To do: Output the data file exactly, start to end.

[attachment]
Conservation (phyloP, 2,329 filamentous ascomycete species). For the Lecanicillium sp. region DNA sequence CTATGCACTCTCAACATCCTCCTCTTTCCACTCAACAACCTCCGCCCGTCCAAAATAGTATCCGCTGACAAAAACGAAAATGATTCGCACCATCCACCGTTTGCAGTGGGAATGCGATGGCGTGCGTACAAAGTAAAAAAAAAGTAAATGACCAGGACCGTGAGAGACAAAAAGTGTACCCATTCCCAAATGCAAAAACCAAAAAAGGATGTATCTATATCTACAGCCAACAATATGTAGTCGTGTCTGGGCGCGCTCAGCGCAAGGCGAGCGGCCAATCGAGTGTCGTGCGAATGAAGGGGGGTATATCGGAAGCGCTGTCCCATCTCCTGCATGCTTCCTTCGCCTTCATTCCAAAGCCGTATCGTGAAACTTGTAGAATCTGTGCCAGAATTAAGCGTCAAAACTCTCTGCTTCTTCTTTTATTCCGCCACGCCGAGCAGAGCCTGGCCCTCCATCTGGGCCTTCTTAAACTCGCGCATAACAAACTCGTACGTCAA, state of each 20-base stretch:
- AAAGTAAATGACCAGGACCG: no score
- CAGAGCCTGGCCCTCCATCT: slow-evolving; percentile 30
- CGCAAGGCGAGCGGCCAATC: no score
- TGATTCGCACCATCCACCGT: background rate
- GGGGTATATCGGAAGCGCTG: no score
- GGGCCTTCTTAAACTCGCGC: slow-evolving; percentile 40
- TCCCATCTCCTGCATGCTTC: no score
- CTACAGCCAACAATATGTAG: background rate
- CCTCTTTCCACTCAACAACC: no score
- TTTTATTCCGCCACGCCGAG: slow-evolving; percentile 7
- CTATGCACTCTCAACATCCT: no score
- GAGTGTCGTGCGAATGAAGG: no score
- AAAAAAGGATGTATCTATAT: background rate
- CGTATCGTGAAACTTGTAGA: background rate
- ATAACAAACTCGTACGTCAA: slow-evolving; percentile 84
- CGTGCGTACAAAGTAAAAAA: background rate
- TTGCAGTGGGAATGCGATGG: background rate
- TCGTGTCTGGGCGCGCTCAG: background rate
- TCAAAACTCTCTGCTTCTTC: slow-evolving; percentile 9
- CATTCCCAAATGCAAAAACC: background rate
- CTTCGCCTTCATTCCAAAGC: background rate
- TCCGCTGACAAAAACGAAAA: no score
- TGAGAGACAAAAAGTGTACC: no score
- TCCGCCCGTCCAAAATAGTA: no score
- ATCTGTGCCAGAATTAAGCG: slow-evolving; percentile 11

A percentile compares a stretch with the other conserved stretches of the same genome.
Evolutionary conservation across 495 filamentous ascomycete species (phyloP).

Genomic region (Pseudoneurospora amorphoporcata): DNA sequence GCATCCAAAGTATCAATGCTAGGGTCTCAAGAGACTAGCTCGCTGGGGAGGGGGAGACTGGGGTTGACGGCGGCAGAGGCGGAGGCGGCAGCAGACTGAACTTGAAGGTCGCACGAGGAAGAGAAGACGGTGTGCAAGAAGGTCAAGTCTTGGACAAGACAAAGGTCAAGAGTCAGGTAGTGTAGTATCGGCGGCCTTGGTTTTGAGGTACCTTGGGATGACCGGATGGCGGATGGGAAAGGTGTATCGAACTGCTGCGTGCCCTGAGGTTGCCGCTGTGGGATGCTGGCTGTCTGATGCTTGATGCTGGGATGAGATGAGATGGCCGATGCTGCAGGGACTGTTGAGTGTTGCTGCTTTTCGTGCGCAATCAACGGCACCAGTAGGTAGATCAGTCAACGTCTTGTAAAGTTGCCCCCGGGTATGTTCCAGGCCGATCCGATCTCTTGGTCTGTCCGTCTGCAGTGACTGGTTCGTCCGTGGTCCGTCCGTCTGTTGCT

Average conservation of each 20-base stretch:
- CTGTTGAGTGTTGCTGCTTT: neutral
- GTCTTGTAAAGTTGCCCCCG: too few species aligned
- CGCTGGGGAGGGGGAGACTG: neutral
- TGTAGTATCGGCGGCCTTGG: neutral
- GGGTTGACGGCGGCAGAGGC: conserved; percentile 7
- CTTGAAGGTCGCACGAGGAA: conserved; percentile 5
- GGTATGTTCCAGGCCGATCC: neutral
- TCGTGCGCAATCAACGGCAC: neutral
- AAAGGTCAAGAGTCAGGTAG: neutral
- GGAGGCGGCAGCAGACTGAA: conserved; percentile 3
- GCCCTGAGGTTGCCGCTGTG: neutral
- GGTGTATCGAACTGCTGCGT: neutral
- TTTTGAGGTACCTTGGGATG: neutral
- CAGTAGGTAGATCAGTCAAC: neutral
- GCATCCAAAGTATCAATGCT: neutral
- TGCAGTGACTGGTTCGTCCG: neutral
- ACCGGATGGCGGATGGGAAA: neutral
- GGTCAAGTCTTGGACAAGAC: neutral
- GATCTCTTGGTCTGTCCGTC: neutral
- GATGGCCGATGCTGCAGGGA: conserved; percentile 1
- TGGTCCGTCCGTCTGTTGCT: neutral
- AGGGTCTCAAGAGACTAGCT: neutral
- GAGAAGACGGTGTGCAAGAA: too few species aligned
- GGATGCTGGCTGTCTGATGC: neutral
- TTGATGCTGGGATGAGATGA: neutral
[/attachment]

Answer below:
Conservation (phyloP, 2,329 filamentous ascomycete species). For the Lecanicillium sp. region DNA sequence CTATGCACTCTCAACATCCTCCTCTTTCCACTCAACAACCTCCGCCCGTCCAAAATAGTATCCGCTGACAAAAACGAAAATGATTCGCACCATCCACCGTTTGCAGTGGGAATGCGATGGCGTGCGTACAAAGTAAAAAAAAAGTAAATGACCAGGACCGTGAGAGACAAAAAGTGTACCCATTCCCAAATGCAAAAACCAAAAAAGGATGTATCTATATCTACAGCCAACAATATGTAGTCGTGTCTGGGCGCGCTCAGCGCAAGGCGAGCGGCCAATCGAGTGTCGTGCGAATGAAGGGGGGTATATCGGAAGCGCTGTCCCATCTCCTGCATGCTTCCTTCGCCTTCATTCCAAAGCCGTATCGTGAAACTTGTAGAATCTGTGCCAGAATTAAGCGTCAAAACTCTCTGCTTCTTCTTTTATTCCGCCACGCCGAGCAGAGCCTGGCCCTCCATCTGGGCCTTCTTAAACTCGCGCATAACAAACTCGTACGTCAA, state of each 20-base stretch:
- AAAGTAAATGACCAGGACCG: no score
- CAGAGCCTGGCCCTCCATCT: slow-evolving; percentile 30
- CGCAAGGCGAGCGGCCAATC: no score
- TGATTCGCACCATCCACCGT: background rate
- GGGGTATATCGGAAGCGCTG: no score
- GGGCCTTCTTAAACTCGCGC: slow-evolving; percentile 40
- TCCCATCTCCTGCATGCTTC: no score
- CTACAGCCAACAATATGTAG: background rate
- CCTCTTTCCACTCAACAACC: no score
- TTTTATTCCGCCACGCCGAG: slow-evolving; percentile 7
- CTATGCACTCTCAACATCCT: no score
- GAGTGTCGTGCGAATGAAGG: no score
- AAAAAAGGATGTATCTATAT: background rate
- CGTATCGTGAAACTTGTAGA: background rate
- ATAACAAACTCGTACGTCAA: slow-evolving; percentile 84
- CGTGCGTACAAAGTAAAAAA: background rate
- TTGCAGTGGGAATGCGATGG: background rate
- TCGTGTCTGGGCGCGCTCAG: background rate
- TCAAAACTCTCTGCTTCTTC: slow-evolving; percentile 9
- CATTCCCAAATGCAAAAACC: background rate
- CTTCGCCTTCATTCCAAAGC: background rate
- TCCGCTGACAAAAACGAAAA: no score
- TGAGAGACAAAAAGTGTACC: no score
- TCCGCCCGTCCAAAATAGTA: no score
- ATCTGTGCCAGAATTAAGCG: slow-evolving; percentile 11

A percentile compares a stretch with the other conserved stretches of the same genome.
Evolutionary conservation across 495 filamentous ascomycete species (phyloP).

Genomic region (Pseudoneurospora amorphoporcata): DNA sequence GCATCCAAAGTATCAATGCTAGGGTCTCAAGAGACTAGCTCGCTGGGGAGGGGGAGACTGGGGTTGACGGCGGCAGAGGCGGAGGCGGCAGCAGACTGAACTTGAAGGTCGCACGAGGAAGAGAAGACGGTGTGCAAGAAGGTCAAGTCTTGGACAAGACAAAGGTCAAGAGTCAGGTAGTGTAGTATCGGCGGCCTTGGTTTTGAGGTACCTTGGGATGACCGGATGGCGGATGGGAAAGGTGTATCGAACTGCTGCGTGCCCTGAGGTTGCCGCTGTGGGATGCTGGCTGTCTGATGCTTGATGCTGGGATGAGATGAGATGGCCGATGCTGCAGGGACTGTTGAGTGTTGCTGCTTTTCGTGCGCAATCAACGGCACCAGTAGGTAGATCAGTCAACGTCTTGTAAAGTTGCCCCCGGGTATGTTCCAGGCCGATCCGATCTCTTGGTCTGTCCGTCTGCAGTGACTGGTTCGTCCGTGGTCCGTCCGTCTGTTGCT

Average conservation of each 20-base stretch:
- CTGTTGAGTGTTGCTGCTTT: neutral
- GTCTTGTAAAGTTGCCCCCG: too few species aligned
- CGCTGGGGAGGGGGAGACTG: neutral
- TGTAGTATCGGCGGCCTTGG: neutral
- GGGTTGACGGCGGCAGAGGC: conserved; percentile 7
- CTTGAAGGTCGCACGAGGAA: conserved; percentile 5
- GGTATGTTCCAGGCCGATCC: neutral
- TCGTGCGCAATCAACGGCAC: neutral
- AAAGGTCAAGAGTCAGGTAG: neutral
- GGAGGCGGCAGCAGACTGAA: conserved; percentile 3
- GCCCTGAGGTTGCCGCTGTG: neutral
- GGTGTATCGAACTGCTGCGT: neutral
- TTTTGAGGTACCTTGGGATG: neutral
- CAGTAGGTAGATCAGTCAAC: neutral
- GCATCCAAAGTATCAATGCT: neutral
- TGCAGTGACTGGTTCGTCCG: neutral
- ACCGGATGGCGGATGGGAAA: neutral
- GGTCAAGTCTTGGACAAGAC: neutral
- GATCTCTTGGTCTGTCCGTC: neutral
- GATGGCCGATGCTGCAGGGA: conserved; percentile 1
- TGGTCCGTCCGTCTGTTGCT: neutral
- AGGGTCTCAAGAGACTAGCT: neutral
- GAGAAGACGGTGTGCAAGAA: too few species aligned
- GGATGCTGGCTGTCTGATGC: neutral
- TTGATGCTGGGATGAGATGA: neutral